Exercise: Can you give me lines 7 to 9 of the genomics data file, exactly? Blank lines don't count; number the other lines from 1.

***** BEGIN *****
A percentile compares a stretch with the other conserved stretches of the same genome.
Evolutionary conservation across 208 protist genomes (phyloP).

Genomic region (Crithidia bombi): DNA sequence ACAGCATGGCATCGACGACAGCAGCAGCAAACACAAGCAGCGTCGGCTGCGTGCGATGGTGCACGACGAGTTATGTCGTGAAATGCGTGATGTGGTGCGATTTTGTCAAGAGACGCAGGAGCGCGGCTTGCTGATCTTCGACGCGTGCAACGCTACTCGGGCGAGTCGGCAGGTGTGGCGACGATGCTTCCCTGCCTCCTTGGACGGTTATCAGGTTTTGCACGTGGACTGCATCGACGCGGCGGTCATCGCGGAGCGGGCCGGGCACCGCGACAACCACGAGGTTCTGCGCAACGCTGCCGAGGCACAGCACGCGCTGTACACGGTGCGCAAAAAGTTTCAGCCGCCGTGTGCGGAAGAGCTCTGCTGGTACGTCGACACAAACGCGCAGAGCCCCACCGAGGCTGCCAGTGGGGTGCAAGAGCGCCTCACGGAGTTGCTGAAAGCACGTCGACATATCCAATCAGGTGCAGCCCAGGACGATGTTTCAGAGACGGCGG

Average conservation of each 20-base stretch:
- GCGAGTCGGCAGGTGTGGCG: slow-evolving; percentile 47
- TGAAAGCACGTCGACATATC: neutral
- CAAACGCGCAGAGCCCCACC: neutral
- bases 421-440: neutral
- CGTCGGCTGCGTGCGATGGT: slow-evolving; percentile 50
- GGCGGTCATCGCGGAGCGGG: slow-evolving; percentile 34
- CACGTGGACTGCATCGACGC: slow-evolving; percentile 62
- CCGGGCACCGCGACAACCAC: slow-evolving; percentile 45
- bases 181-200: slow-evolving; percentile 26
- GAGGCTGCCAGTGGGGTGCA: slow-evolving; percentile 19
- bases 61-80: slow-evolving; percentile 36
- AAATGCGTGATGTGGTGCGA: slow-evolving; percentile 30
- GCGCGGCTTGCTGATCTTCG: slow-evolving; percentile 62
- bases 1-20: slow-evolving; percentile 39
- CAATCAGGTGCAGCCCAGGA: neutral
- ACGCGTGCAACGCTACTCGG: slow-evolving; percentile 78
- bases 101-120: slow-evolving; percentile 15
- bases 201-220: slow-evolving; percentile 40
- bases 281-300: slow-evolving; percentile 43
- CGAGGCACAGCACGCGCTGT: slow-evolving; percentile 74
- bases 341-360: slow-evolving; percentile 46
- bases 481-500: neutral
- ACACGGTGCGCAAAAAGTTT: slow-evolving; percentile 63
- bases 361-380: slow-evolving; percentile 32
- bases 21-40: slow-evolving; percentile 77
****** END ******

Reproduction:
- CAAACGCGCAGAGCCCCACC: neutral
- bases 421-440: neutral
- CGTCGGCTGCGTGCGATGGT: slow-evolving; percentile 50